When she left the Peruvian port of Callao on January 12 earlier this year and headed out to sea in the direction of Polynesia, Maud Fontenoy, the first woman to row solo across the North Atlantic and who has now set her sights on the Pacific, had around 8,000 kilometers of empty ocean in front of her. The journey is scheduled to take around four to six months. The electricity required to operate her satellite telephone, the lights to study her charts and the GPS navigation system for setting her course is generated from solar modules supplied by Duisburg, Germany-based SunWare Solartechnik GmbH & Co KG. The special feature of the modules is a new film called ETIMEX® TPU Film VISTASOLAR® from Dietenheim, Germany-based Etimex PP GmbH, which is used to encapsulate the individual module components. The film consists of the thermoplastic polyurethane (TPU) Desmopan® from Bayer MaterialScience AG.
"We decided to use this TPU film because it offers a considerably better bond with the silicon wafers, the various module films and the glass rear panel than the ethylene vinyl acetate copolymer (EVA) materials formerly used. This means that the encapsulated structure does not become delaminated, resulting in a longer and calculable service life for the modules and thus improving the benefit to the customer. The TPU film also enables us to manufacture the modules more cost-effectively," says Julian Schüren, Managing Director and owner of SunWare.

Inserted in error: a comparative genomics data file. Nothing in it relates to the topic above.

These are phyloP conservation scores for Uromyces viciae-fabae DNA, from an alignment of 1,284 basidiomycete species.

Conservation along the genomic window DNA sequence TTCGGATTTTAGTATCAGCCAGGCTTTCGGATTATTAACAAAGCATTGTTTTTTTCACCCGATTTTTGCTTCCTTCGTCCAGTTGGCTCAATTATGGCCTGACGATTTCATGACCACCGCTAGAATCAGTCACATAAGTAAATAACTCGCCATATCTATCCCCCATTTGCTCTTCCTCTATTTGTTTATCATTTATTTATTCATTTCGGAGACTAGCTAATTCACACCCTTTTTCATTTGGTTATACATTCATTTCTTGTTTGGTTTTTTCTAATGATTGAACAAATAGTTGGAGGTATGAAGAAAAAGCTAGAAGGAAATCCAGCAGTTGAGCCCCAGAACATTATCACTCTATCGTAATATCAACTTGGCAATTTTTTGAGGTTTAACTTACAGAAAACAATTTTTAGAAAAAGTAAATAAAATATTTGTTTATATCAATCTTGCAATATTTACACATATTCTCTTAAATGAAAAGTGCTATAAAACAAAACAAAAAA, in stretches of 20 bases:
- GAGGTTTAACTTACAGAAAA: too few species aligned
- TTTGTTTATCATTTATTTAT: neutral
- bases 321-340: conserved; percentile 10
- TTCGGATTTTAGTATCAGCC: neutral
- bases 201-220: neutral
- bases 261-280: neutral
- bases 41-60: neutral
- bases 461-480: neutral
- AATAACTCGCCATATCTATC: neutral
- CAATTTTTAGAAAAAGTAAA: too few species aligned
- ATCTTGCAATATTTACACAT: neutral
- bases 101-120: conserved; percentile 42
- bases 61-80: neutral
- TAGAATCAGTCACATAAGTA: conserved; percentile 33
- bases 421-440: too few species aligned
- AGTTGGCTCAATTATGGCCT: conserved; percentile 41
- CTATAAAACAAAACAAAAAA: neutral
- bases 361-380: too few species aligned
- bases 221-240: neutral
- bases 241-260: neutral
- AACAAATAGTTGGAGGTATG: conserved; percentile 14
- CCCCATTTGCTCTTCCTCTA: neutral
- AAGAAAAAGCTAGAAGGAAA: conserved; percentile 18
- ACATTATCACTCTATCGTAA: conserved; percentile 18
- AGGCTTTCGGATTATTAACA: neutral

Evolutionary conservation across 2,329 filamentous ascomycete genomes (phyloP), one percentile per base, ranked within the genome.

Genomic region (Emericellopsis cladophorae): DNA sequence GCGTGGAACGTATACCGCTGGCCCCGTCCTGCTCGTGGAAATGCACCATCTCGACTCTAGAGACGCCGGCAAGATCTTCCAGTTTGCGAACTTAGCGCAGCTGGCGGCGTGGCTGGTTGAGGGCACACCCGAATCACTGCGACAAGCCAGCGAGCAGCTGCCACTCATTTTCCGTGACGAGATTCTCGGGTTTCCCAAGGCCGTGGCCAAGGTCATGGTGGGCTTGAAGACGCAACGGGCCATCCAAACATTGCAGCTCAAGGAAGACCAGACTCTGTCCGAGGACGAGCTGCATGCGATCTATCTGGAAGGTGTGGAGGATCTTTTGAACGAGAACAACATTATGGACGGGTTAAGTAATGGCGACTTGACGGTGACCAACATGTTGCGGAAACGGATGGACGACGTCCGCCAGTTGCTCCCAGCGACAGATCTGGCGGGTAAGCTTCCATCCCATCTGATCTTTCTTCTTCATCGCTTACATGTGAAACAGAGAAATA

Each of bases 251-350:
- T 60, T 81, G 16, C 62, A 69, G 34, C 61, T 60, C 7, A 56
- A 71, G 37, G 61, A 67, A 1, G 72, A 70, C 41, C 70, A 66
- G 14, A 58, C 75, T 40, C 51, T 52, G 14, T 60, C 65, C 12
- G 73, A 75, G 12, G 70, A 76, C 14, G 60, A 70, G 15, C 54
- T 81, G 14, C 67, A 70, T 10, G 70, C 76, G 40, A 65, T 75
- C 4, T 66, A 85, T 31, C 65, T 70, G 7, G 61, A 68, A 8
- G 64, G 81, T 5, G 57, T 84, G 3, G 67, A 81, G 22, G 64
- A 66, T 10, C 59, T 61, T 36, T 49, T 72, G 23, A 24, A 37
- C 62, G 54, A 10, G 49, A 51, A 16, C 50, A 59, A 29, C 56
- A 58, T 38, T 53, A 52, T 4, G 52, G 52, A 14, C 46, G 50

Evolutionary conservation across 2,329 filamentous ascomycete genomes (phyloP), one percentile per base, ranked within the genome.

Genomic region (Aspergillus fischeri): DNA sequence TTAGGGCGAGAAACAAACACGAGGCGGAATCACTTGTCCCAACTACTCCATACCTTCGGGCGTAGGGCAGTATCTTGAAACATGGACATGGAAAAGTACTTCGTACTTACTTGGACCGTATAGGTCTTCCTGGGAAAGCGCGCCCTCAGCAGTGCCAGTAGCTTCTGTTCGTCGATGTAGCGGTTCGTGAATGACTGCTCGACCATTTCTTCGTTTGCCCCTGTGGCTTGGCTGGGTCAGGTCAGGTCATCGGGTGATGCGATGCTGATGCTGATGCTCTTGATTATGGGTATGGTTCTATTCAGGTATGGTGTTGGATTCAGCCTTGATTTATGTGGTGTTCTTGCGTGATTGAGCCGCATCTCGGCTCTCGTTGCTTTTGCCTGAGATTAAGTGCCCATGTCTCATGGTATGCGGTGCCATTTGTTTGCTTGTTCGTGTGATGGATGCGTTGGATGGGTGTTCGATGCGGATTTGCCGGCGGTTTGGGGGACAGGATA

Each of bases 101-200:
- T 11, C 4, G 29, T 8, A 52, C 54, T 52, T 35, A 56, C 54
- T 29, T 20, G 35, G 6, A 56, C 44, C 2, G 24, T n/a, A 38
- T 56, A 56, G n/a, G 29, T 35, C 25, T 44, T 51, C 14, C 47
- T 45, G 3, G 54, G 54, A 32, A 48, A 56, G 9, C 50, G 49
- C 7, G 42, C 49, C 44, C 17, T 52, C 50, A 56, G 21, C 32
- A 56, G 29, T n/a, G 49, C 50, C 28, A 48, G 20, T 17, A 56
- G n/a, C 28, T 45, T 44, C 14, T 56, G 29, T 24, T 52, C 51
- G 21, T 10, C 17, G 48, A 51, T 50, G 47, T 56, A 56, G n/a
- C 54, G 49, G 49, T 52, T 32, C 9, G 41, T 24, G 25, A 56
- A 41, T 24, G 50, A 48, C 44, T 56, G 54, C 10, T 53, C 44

"The VISTASOLAR® film has the advantage that it can be processed like a thermoplastic in a vacuum-free environment using a continuous process. In contrast, when EVA is used to encapsulate modules in the vacuum laminator, it has to undergo the time-consuming process of three-dimensional crosslinking and this results in cycle times of between 10 and 20 minutes," says Dr. Gunther Stollwerck, an expert on plastic encapsulation for solar modules at Bayer MaterialScience. Thanks to the TPU film, SunWare was able to reduce cycle times for module manufacturing by around a half, resulting in a significant increase in productivity and reduced costs.
Due to the fact that the TPU film is not chemically crosslinked, but rather is only fused on at around 120 °C, it can be softened again and removed by heating. This not only enables comparatively simple repair of the modules, but also allows them to be recycled, which is particularly beneficial given the high value of the silicon wafers. In contrast to EVA, the TPU material does not contain any reactive crosslinking agents. The extruded films are already cut to size and can therefore be stored almost anywhere prior to processing without outgassing additives.
The optical and mechanical properties of the TPU film are very similar to those of EVA. "A further strength is its long-lasting transparency, due to the fact that it is a light-stable version of the TPU Desmopan®. It is also flexible over a large temperature range. In severe cold, it does not become brittle and liable to crack. This also helps to prolong the service life of the solar modules," says Jens Ufermann, specialist in TPU films and coating materials at Bayer MaterialScience.